Going out on the right
Remember the adage, "Quitters never win and winners
To move up the ladder of success in today's more mobile
marketplace, you're probably going to need to quit your job and
move on several times during your career.
"The typical career path is changing," says
Bruce Tulgan, Gen
X/Y consultant and co-author of "Managing
the Generation Mix." "In the past, people were likely to
have fewer jobs over the course of their careers than they will
today. As a result, there is less stigma surrounding quitting than
there was in the past.
"Prospective employers would have been very intent
on knowing why you quit a job in the past, whereas today, because
it's more common, you may have less explaining to do. It's much
less likely today to be an indication of failure."
The dynamics of a more fluid workforce have placed
renewed emphasis on the delicate art of quitting correctly.
"One of the most important assets you can have,
especially in a more fluid career, is good relationships with decision
makers. Your vendors, colleagues, subordinates or bosses at one
job might be in different roles to you throughout your career,"
"You may well find yourself crossing paths with
these folks in the future, whether you want to or not. Somebody
who is your boss today might be your vendor or your customer tomorrow,
or your subordinate today might one day be your boss."
Why employees bail
Workers move on for any number of reasons. While better pay is the
prime motivator, Tulgan says the next five job-change motives are:
- To work a different schedule
- To work with different people (bosses, co-workers,
subordinates, vendors, customers)
- To perform different tasks or have more job responsibility
- To acquire additional knowledge or improve skills
- To relocate
Rosner cites another reason employees reluctantly
move on: an employer acts in an unethical manner. Leaving on good
terms under these circumstances can take considerable diplomacy.
"If your boss is doing something illegal, you
might feel the need to say something for the sake of the people
who remain or even for the sake of the company," he says. "Well,
you can't fault somebody for wanting to improve a situation, but
it's got to be done really carefully."
Whatever your reason, how you quit can be just as important as why.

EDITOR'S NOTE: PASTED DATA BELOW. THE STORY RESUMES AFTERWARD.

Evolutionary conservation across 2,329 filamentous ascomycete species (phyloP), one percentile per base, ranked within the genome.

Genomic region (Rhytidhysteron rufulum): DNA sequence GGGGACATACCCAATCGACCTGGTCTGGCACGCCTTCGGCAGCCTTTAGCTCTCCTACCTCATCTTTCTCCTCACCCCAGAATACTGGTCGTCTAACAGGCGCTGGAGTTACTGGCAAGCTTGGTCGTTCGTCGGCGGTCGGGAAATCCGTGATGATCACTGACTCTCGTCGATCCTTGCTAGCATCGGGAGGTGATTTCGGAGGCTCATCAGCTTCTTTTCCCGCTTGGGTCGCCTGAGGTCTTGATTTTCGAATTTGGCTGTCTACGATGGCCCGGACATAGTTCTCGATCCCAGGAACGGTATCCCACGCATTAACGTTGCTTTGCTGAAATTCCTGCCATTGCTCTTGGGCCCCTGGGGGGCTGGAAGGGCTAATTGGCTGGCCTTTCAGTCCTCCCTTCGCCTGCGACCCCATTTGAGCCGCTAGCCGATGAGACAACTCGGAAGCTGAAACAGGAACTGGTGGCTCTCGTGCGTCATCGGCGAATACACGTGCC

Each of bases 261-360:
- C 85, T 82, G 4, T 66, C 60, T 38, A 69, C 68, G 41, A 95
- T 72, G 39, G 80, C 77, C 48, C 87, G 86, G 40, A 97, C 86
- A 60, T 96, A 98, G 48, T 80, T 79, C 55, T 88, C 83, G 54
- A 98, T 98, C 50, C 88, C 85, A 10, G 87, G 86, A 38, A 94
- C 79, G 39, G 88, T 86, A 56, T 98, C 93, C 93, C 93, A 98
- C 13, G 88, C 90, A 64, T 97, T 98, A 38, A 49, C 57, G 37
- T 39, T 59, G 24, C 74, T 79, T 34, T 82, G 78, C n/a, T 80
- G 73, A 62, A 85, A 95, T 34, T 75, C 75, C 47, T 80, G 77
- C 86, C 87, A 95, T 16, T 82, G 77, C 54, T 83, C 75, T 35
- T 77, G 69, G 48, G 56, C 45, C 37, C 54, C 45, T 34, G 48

"A very important asset is your reputation,"
Tulgan says. "People talk, whether explicitly in a job reference
or less formally. To be on good terms with people is valuable because
they are likely to strengthen your reputation rather than diminish
Bob Rosner, the "retention evangelist" behind
Web site and author of "The
Boss's Survival Guide," agrees that the fastest way to derail
a promising career is to tell your boss to take this job and shove
"I'm a big believer that you've got to have a
darn good reason to burn a bridge," Rosner says. "If I
had a full bank account and was deciding to retire, even if I wanted
to blow off that last employer, I still wouldn't do it.
"Go for a run or play a physical game of basketball,
anything to get the stress off, and then think long and hard about
the ramifications of leaving on bad terms. Don't limit your possibilities
down the pike."
Five steps out the door
Once you decide to leave a job, do it properly. The art of a perfect
exit requires just as much planning and attention to detail as landing
the perfect job. Here are five steps to a graceful departure:
1. Make a plan. Develop a detailed exit strategy.
Include a timeline and list the key relationships you want to
protect. "The best strategy is to make a list of all those
people, have a conversation with each of them if you can, ask
them what they need from you and try to deliver it," says
2. Develop a brief explanation. Everyone
will want to know why you're leaving and where you're going. Settle
on a brief and simple explanation that is upbeat and doesn't point
fingers. Focus on the positive: You have a great opportunity available
to you to learn something new, advance your career or grow in
some way. One good technique is to pretend you're explaining why
you left to your next employer; they are not only bound to ask,
but may well corroborate your reply with your former boss. For
that reason alone, honesty is the best policy -- so long as you
stop short of being brutally frank.
3. Give plenty of notice. Two weeks is standard
practice and the professional minimum.
4. Work hard to complete your work. "That's
part of fulfilling your obligations," says Tulgan. "People
who leave organizations unsuccessfully often hang around for two
weeks and don't have a lot to do. People who leave organizations
on very good terms often are frantically busy in their last two
weeks because they are trying to fulfill their various obligations."
5. Keep in touch. Give your new contact information
to all your key relationships and gather their contact information.
It's a nice touch to send your former employer a thank-you note
focusing on the positive aspects of your work there. Once you've
departed, it's a good idea to stay in touch and keep everyone
apprised of your continued success and changing contact information.
After all, it's a small working world out there.
Mastering the fine art of departure can help you convert
hard knocks into building blocks for success.
"There are some people who have one experience
after another and these experiences don't build on each other,"
says Tulgan. "The most successful people are those who use
each experience as a building block to the next. You want to be
able to use all those building blocks in your next experience for
continuing growth and development. That means you don't want to
leave a disaster in your wake."
Jay MacDonald is a contributing editor
based in Florida.
-- Updated: Dec. 17, 2004